New Orleans, La. —
There is no escaping the music in New Orleans. It comes from phonographs perched on wrought iron balconies, from washtub bands in City Park, from jukeboxes blaring in corner bars, from out of the wide open doors of Bourbon Street clubs and from funeral bands parading in the streets; music as usual, but without money, for the music business in New Orleans has stumbled into one of its periodic slumps.
In 1917, an implacable lobby of sailors’ mothers forced the Secretary of the Navy to shut down the brothels of Storyville, thus robbing the jazz musicians of their working places. But the jazz survived. In the Fifties, New Orleans became a rock ‘n’ roll boomtown, but that manic phase died too, due to the medievalism of union officials, the greed of musicians and of record companies, and the almost hysterical stealthiness that plagues this city’s musical community. Many locals smell another boom in the offing, but the depression of the mid-Sixties has left scores of musicians unemployed and has left more than one musical prophet without honor in his own city.
No pilgrimage to New Orleans is complete without a visit to the dwelling of Professor Longhair, the brilliantly innovative pianist who is one of the offhanded founders of modern day popular music. “Fess is the Bach of rock & roll,” says Allen Toussaint, a brilliant young New Orleans producer and one of the Professor’s disciples. “He isn’t just playing piano when he’s sitting there; that’s a lot of things going on.”
The Professor lives on Rampart Street, only a block from the former home of Louis Armstrong, in a peeling but dignified single-story white frame house. He prefers not to sun himself on the decaying five-column porch but to hide in the front seat of his battered Buick station wagon, like a salamander under a rock. His features, moreover, are reptilian; he is lean and lithe as a cobra, with enormous yellowish bugeyes, a flat nose and two buck teeth made of gold that stick out like blunted fangs. Late on a warm afternoon, the Professor was dozing in his car, cap pulled over his eyes, trying to recuperate from a three-night jag of poker playing at Happy Jack’s Social and Pleasure Club.
“See how my eyes runnin’ water,” said the Professor, wiping away a pool that had formed on his eye pouch. “Strained ’em. Them dim lights. Them cats fallin’ into differences, walkin’ the pot, and pullin’ cards out from under the bottom of the deck when they should be dealin’ off the top. Strain your eyes.”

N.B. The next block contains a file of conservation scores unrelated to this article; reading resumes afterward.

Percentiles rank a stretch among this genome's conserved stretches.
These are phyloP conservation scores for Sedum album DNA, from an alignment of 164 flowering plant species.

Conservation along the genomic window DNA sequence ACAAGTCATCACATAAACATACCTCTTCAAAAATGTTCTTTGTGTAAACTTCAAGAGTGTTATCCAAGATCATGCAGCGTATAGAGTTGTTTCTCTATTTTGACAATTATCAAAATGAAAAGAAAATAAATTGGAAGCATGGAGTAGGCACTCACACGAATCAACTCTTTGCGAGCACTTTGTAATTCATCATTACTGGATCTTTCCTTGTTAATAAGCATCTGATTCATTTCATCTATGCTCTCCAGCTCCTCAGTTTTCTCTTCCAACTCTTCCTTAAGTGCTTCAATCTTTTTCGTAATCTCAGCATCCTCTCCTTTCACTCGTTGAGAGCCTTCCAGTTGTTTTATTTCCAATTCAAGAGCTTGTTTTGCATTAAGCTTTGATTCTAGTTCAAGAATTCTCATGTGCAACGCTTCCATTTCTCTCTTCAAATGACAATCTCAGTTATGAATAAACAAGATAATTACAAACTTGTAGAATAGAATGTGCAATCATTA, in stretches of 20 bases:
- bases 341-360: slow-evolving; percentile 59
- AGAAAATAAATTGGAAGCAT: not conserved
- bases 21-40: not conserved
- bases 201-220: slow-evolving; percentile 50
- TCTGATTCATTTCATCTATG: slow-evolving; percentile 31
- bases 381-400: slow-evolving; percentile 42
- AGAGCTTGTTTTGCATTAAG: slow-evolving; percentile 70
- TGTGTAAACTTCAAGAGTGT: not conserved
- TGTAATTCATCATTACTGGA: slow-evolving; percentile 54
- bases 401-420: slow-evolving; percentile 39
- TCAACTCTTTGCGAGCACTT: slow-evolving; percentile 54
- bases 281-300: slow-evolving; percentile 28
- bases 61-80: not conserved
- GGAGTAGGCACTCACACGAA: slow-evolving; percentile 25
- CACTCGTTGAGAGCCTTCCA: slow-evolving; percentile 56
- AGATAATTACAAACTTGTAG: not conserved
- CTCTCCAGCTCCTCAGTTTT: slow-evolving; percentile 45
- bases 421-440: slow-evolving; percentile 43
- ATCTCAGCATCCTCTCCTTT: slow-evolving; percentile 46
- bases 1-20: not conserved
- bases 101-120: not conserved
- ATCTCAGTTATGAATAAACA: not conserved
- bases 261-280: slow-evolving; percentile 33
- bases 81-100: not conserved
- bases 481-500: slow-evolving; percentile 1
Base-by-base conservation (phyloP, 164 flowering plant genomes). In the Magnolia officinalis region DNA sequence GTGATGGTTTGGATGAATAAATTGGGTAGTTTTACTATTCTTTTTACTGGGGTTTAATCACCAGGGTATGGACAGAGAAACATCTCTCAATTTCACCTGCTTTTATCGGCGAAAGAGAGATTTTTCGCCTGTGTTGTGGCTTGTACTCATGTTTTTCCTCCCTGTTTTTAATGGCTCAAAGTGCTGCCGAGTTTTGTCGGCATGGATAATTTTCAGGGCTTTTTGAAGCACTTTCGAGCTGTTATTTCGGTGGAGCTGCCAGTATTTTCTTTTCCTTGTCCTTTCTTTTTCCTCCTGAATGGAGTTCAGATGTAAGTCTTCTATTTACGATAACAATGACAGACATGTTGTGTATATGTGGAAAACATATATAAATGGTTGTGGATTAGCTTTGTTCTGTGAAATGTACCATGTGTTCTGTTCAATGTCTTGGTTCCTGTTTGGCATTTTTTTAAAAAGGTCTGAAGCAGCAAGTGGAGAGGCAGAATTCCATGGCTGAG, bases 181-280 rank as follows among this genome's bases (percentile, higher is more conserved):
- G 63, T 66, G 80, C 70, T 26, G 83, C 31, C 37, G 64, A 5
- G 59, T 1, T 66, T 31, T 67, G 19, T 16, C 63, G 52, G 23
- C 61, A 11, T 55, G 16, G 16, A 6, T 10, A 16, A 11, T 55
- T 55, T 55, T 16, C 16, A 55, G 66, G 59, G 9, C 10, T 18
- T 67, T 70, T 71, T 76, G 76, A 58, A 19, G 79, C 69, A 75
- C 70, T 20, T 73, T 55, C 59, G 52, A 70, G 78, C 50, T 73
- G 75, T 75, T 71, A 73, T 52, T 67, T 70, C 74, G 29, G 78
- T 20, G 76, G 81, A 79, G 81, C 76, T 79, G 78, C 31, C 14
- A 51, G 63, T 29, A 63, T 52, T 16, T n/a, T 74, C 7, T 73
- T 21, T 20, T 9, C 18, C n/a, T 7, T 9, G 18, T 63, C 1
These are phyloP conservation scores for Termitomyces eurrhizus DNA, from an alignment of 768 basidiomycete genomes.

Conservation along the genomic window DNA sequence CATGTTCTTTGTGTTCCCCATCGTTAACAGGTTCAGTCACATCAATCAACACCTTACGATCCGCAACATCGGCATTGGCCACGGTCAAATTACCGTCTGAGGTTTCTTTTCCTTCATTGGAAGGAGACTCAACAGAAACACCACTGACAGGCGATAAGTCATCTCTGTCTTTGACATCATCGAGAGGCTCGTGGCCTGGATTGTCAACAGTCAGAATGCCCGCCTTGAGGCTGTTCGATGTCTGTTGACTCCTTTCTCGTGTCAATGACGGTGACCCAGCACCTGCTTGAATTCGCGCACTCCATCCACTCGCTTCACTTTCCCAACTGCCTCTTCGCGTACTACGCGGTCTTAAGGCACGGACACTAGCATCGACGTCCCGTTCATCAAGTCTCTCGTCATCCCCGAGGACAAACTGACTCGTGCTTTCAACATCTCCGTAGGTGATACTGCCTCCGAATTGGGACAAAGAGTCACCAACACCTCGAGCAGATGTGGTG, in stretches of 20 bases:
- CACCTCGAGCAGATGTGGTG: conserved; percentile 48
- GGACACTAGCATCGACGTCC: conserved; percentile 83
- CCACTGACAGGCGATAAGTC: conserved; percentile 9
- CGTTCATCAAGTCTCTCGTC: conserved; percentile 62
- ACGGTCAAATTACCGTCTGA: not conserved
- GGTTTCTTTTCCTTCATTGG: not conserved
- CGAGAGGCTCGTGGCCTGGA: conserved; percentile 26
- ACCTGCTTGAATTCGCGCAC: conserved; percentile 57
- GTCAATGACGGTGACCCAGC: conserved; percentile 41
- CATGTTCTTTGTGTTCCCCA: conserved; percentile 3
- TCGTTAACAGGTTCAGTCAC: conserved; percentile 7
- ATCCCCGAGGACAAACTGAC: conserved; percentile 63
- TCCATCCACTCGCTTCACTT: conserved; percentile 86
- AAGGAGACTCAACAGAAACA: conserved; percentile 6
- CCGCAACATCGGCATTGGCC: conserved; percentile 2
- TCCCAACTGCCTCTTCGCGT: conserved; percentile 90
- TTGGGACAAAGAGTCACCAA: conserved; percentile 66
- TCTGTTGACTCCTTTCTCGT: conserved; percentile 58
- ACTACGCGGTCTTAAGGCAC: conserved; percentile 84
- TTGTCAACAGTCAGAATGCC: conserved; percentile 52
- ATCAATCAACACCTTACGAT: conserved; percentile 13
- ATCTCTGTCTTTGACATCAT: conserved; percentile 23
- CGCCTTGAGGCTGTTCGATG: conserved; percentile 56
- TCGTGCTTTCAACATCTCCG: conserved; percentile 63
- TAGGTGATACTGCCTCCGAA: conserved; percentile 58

Although he still composes and does occasional lounge dates, the Professor played his last paying recording session in 1964, and has yet to collect on it. “I just give it up,” he says. “All I wanted to do was make some money, and I got nothin’ but alibis. So I went back to my old thing of playin’ cards.” In recent months the Professor has been subsidized by the producer of the New Orleans Jazz Fest, an earnest young man who has provided a telephone, vitamins, and an RMI electric piano. “It’s really a sensitive, dignified piano,” says the Professor. “Keeps you with your tie up all the time.” He is revamping his old material on his new piano. “My old records sound kinda draggy to me now. You gotta keep up with a dances if you want to make money. Now everybody jumpin’ and hoppin’, they ain’t dancin’ no more, so you got to rig this stuff up to suit them.” The Professor’s new mentor has yet to receive an adequate recording offer.
Professor Longhair’s place in local musical history has been secure ever since the night in 1936 when, playing in the Vieux Carre with a band fancifully named the Shuffling Hungarians (“I had one Hindu in the band but there weren’t no Hungarians”), he slipped a new and stiffer beat into a shuffle called “Bald Head.” “That’s why they call me the father of rock ‘n’ roll — cause nobody ever hearin’ it before like that. I don’t know what inspire me, I just got happy that one night.”
In the Fifties, when the record industry descended on New Orleans, the Professor had several hits and a manager who kept all the money. About the time the Professor retired from recording, the big record companies retired from New Orleans. But the Professor doesn’t see that as the end. “The music never die,” he says. “There are millions of piano players here now. I believe there are more musicianers now than there are just plain ordinary laborers. To tell you the truth, the music’s already comin’ back, you just don’t have nobody to push it.”
* * *